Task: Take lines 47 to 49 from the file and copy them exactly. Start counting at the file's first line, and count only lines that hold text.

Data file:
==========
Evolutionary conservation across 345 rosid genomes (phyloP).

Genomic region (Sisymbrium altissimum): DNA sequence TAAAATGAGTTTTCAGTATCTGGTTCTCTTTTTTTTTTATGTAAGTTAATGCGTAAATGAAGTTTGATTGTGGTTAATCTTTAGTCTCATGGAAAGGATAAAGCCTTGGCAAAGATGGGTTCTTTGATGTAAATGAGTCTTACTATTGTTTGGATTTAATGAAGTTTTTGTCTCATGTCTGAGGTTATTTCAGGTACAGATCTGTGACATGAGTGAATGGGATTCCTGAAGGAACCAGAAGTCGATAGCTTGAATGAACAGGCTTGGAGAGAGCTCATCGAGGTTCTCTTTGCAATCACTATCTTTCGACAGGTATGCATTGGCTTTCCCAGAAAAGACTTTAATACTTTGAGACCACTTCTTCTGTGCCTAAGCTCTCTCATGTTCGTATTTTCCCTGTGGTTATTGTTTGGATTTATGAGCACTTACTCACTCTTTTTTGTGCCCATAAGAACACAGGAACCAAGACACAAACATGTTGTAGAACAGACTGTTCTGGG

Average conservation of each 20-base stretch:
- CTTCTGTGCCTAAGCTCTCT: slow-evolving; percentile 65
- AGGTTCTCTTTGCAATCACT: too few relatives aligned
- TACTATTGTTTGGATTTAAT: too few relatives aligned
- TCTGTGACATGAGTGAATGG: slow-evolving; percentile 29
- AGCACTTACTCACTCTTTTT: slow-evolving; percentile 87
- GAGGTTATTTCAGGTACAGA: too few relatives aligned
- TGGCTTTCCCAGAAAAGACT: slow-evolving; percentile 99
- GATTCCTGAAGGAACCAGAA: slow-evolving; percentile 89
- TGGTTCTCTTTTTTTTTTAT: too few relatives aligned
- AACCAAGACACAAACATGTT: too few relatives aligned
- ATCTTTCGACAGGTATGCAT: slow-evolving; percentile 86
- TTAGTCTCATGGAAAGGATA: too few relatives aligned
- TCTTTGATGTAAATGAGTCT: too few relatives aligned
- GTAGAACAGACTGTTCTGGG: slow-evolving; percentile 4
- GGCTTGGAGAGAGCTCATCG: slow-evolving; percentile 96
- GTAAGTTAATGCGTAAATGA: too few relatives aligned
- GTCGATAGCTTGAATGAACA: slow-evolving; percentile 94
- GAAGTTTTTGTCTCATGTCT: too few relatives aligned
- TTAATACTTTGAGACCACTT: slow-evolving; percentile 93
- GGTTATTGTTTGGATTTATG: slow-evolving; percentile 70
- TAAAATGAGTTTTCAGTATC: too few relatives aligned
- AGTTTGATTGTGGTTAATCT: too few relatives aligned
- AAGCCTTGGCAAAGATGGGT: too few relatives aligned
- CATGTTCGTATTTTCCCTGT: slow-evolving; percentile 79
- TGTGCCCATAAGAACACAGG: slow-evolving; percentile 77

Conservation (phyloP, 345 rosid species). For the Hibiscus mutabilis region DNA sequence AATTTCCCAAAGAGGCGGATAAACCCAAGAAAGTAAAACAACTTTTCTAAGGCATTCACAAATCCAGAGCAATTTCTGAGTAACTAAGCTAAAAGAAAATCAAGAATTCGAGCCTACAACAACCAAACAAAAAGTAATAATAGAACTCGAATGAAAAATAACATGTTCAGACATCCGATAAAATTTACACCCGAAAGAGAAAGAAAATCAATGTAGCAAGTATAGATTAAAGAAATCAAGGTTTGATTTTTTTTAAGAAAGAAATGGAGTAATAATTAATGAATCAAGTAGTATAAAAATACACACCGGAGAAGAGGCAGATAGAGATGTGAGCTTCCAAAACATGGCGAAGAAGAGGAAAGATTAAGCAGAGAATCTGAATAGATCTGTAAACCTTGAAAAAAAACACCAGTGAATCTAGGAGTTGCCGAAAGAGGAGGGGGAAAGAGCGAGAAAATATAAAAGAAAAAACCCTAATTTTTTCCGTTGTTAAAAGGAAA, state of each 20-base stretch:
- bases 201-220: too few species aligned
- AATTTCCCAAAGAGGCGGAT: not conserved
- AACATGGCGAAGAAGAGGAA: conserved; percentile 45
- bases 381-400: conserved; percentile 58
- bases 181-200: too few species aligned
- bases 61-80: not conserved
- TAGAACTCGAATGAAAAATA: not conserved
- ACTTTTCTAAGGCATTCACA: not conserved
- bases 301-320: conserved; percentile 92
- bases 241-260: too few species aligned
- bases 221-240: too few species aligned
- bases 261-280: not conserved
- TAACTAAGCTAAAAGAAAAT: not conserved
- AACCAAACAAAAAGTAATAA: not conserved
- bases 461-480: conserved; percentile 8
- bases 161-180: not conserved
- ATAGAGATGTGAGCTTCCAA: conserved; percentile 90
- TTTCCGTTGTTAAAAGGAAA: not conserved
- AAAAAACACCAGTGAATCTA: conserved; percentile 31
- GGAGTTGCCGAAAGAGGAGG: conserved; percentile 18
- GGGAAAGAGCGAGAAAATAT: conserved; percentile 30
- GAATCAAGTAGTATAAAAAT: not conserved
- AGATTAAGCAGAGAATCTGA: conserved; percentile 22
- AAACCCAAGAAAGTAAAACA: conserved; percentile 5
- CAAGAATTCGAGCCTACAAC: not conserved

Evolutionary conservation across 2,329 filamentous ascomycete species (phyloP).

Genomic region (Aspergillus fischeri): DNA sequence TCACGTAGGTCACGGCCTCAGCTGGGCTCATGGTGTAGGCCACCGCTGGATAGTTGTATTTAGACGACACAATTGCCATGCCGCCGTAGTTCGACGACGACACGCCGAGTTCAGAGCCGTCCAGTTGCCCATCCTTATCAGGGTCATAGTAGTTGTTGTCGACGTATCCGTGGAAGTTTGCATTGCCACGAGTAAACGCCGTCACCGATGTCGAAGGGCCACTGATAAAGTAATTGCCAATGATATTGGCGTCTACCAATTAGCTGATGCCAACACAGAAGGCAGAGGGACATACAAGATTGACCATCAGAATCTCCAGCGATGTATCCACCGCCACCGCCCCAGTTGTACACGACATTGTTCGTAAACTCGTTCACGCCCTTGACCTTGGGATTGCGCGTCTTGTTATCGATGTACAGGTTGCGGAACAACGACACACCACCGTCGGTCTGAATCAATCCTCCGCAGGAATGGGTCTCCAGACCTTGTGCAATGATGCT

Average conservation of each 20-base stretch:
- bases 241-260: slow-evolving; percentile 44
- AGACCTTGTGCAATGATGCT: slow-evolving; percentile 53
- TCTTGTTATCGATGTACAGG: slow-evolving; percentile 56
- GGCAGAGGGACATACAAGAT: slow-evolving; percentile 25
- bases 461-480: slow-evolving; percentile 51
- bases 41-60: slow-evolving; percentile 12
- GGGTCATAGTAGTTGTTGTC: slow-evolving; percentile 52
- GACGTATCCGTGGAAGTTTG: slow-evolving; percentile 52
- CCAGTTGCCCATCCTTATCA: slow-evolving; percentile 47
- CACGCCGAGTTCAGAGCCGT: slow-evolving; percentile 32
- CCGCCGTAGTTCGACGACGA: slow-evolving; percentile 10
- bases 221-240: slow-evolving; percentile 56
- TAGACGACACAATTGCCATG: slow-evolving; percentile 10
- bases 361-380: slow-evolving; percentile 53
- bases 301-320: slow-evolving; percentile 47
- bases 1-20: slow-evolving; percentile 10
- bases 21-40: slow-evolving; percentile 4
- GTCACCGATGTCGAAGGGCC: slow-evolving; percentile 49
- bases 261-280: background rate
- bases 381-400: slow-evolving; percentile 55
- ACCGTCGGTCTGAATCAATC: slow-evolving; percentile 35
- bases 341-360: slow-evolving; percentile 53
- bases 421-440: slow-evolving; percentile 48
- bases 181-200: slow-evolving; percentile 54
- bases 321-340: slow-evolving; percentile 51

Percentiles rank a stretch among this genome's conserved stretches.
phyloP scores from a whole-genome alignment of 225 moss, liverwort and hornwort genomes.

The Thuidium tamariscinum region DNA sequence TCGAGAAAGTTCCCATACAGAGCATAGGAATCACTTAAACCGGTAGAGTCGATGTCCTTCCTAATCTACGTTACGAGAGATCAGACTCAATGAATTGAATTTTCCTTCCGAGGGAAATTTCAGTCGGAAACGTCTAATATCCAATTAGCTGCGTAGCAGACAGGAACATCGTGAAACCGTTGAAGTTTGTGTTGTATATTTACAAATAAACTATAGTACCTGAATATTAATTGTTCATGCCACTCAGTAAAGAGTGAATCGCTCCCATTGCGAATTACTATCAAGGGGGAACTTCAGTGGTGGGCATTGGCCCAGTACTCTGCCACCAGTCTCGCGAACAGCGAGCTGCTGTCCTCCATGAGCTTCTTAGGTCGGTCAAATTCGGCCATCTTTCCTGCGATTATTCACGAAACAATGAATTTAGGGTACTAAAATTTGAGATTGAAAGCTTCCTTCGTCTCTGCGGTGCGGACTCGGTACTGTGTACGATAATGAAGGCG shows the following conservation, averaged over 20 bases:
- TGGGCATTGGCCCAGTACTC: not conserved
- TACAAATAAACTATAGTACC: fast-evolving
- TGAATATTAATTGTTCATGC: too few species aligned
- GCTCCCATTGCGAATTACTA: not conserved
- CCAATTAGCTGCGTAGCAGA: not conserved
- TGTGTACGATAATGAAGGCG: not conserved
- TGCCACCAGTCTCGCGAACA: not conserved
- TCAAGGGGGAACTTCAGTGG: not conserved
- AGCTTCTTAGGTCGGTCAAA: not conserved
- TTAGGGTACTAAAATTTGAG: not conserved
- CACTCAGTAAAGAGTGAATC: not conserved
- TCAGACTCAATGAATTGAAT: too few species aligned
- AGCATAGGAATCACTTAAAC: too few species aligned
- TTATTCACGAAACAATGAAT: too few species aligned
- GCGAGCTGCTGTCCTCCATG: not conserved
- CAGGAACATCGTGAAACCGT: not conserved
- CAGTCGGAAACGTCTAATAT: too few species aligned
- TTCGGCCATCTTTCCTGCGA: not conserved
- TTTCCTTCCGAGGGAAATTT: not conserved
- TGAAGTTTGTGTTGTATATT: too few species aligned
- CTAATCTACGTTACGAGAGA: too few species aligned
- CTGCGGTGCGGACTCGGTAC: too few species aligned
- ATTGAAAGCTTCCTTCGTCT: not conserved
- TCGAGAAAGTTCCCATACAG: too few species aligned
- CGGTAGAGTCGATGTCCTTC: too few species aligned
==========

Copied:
- TTTCCGTTGTTAAAAGGAAA: not conserved
- AAAAAACACCAGTGAATCTA: conserved; percentile 31
- GGAGTTGCCGAAAGAGGAGG: conserved; percentile 18